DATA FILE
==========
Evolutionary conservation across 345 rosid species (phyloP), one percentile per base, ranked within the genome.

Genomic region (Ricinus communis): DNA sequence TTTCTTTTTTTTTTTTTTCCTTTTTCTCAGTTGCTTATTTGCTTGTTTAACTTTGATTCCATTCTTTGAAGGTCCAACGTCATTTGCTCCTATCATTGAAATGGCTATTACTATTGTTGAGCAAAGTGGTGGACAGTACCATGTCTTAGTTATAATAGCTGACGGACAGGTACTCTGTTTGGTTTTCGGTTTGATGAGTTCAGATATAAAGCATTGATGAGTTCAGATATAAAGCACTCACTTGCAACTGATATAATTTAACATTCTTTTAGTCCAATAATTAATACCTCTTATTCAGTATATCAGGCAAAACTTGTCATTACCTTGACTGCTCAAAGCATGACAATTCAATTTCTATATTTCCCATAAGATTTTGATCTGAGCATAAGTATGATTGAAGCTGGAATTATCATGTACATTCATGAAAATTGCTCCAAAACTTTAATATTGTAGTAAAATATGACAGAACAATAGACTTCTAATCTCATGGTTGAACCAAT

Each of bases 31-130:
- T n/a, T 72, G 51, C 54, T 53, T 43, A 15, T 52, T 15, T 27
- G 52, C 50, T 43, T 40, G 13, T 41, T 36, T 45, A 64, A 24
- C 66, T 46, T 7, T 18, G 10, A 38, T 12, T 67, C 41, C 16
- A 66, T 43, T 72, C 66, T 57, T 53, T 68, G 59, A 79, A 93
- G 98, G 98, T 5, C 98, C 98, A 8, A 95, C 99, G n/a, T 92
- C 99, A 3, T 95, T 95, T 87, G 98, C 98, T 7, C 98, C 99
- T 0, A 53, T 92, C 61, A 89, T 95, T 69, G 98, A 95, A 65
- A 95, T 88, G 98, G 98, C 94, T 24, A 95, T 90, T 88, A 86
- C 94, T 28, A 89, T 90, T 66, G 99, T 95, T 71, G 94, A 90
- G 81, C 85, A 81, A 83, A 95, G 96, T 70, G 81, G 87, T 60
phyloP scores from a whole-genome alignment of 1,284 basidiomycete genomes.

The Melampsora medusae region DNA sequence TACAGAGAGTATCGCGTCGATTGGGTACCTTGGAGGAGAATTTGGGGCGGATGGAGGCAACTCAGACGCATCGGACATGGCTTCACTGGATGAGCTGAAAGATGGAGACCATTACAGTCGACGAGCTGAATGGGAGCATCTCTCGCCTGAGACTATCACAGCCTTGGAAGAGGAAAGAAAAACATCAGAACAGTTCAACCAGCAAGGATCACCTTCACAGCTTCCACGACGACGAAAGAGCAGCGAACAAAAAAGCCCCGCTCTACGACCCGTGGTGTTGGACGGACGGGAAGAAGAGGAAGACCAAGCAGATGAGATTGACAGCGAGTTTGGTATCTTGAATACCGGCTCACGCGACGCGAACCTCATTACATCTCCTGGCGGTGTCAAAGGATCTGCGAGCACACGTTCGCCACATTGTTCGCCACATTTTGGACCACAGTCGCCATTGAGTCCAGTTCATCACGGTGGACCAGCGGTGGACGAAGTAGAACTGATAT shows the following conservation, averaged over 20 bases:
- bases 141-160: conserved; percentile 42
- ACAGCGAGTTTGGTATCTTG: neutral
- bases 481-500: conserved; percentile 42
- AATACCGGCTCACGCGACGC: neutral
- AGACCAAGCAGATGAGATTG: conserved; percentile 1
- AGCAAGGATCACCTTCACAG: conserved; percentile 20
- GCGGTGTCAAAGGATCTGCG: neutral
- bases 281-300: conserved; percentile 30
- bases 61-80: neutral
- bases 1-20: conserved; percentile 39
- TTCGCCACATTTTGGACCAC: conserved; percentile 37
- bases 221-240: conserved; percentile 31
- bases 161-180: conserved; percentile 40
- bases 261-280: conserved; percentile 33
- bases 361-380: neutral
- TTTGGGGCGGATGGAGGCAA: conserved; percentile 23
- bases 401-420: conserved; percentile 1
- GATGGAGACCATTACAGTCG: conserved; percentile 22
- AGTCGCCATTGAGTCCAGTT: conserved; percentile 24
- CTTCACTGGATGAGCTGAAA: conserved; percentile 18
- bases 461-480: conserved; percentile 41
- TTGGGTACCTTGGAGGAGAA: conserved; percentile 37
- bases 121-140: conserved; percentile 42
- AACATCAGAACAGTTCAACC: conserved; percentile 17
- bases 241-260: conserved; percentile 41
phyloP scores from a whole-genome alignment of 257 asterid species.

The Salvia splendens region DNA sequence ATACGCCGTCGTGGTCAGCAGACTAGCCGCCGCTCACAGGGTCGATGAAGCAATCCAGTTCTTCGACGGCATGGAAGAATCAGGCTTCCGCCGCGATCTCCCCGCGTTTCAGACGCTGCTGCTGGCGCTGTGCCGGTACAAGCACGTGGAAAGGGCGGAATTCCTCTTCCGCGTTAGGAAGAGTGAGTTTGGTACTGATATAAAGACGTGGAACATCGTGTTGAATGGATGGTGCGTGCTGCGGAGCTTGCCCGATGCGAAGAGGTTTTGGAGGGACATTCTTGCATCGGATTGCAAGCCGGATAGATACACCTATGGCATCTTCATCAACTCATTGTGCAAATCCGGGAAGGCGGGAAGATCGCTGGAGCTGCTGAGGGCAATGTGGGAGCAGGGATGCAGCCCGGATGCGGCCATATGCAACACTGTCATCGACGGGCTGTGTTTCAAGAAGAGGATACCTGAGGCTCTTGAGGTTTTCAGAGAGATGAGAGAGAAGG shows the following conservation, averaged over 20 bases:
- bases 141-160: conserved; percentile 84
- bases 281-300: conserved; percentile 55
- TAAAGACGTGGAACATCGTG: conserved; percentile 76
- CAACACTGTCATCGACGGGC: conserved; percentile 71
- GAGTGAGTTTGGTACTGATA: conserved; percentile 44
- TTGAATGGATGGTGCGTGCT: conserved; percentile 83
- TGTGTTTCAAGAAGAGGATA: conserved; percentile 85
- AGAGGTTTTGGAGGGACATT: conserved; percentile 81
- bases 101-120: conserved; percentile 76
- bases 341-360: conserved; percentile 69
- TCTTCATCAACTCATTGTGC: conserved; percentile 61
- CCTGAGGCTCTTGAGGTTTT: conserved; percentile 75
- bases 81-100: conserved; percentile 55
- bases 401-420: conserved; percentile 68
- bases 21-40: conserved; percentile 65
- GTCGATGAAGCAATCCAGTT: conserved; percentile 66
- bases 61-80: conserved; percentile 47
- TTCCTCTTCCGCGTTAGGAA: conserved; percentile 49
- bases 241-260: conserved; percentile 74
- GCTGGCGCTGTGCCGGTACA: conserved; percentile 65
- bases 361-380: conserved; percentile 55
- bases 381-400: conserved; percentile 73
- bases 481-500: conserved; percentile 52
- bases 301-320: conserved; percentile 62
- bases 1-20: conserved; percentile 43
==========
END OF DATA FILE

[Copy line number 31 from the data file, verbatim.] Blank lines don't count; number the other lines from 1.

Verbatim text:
- TTTGGGGCGGATGGAGGCAA: conserved; percentile 23